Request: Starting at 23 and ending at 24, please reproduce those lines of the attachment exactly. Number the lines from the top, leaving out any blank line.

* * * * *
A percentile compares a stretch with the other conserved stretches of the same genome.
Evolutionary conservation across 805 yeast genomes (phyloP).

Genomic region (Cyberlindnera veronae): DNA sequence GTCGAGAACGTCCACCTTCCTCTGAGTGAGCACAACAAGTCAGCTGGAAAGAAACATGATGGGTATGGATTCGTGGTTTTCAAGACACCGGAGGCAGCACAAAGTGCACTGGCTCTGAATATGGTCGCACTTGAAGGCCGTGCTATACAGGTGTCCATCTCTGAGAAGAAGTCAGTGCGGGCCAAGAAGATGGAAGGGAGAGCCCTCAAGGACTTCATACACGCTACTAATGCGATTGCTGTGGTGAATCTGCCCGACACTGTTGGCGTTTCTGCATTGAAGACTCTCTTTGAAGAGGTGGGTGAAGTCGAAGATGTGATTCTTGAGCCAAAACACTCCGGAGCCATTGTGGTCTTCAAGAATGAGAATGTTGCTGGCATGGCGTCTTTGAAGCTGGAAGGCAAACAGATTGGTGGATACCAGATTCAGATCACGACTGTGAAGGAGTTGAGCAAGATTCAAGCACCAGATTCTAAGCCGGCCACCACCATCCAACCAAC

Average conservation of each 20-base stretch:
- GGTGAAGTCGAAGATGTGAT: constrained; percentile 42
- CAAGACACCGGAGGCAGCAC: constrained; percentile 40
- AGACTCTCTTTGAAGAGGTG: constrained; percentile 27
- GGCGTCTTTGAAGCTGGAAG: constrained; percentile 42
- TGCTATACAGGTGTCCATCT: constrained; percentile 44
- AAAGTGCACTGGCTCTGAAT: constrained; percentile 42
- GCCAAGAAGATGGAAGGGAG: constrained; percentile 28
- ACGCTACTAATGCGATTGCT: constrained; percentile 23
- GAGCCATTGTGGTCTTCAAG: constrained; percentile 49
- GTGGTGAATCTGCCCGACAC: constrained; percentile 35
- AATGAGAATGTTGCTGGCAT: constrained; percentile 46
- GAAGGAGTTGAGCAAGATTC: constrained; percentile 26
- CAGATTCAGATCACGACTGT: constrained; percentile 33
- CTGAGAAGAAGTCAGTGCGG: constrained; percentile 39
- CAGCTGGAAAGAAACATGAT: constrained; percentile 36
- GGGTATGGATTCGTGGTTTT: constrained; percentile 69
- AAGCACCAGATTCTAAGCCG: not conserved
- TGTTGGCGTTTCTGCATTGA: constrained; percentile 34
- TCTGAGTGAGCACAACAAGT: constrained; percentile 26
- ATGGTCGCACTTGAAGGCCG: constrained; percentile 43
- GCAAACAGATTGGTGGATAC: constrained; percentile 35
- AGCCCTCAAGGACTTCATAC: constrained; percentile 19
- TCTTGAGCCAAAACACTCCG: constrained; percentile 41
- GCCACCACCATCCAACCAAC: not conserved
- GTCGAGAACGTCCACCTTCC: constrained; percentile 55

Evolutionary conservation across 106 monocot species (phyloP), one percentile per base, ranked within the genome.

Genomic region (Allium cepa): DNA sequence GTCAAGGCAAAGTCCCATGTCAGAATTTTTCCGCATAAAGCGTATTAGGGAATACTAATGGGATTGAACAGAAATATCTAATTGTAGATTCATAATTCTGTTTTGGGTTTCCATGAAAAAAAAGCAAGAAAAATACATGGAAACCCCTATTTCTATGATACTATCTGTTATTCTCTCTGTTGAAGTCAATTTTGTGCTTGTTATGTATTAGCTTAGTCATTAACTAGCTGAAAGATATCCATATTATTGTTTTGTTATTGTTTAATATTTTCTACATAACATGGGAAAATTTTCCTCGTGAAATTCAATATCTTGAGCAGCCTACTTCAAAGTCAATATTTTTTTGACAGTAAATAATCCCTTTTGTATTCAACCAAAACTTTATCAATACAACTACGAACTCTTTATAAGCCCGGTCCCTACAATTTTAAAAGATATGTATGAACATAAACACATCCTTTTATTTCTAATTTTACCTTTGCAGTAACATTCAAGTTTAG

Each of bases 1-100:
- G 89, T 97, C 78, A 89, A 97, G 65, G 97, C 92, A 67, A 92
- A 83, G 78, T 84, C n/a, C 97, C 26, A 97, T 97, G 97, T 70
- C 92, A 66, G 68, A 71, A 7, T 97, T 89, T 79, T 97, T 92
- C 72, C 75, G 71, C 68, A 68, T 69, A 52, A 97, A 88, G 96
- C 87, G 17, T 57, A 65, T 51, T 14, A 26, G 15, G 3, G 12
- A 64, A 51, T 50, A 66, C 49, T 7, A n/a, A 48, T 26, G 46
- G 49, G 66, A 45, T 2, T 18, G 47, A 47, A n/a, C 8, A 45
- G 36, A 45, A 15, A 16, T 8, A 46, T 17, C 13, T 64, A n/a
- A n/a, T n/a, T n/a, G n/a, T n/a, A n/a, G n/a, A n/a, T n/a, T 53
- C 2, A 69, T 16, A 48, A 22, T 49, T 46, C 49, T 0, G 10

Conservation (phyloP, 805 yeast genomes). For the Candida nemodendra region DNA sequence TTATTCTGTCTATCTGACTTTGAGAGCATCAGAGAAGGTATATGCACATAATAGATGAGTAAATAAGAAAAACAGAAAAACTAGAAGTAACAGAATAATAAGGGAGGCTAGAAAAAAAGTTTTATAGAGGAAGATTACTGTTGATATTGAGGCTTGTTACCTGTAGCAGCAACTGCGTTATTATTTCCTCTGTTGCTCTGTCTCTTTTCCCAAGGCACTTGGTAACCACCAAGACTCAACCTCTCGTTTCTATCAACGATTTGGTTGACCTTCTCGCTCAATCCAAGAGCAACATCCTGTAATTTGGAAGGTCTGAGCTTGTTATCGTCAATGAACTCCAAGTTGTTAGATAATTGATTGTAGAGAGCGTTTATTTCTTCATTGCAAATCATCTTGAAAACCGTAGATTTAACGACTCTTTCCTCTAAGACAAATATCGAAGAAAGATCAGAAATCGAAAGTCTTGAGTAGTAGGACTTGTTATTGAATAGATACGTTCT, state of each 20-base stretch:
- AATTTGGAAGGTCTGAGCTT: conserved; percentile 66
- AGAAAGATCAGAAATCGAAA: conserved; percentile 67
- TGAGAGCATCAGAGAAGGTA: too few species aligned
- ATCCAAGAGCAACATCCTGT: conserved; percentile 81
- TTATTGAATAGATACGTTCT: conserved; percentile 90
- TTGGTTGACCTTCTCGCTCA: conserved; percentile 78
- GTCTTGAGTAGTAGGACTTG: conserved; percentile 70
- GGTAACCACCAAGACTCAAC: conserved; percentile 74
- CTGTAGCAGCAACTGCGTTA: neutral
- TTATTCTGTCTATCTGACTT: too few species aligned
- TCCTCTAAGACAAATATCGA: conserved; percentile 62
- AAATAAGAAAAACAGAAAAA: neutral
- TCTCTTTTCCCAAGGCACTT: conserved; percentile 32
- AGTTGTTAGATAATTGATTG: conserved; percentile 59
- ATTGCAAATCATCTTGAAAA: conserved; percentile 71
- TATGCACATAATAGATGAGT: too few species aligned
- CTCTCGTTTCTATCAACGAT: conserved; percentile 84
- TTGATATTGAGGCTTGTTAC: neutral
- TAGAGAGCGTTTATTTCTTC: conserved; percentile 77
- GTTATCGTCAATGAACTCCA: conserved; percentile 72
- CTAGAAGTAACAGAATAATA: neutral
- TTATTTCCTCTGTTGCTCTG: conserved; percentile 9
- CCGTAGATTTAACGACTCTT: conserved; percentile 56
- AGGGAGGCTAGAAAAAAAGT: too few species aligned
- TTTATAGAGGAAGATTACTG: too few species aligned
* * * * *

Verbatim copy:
- TCTGAGTGAGCACAACAAGT: constrained; percentile 26
- ATGGTCGCACTTGAAGGCCG: constrained; percentile 43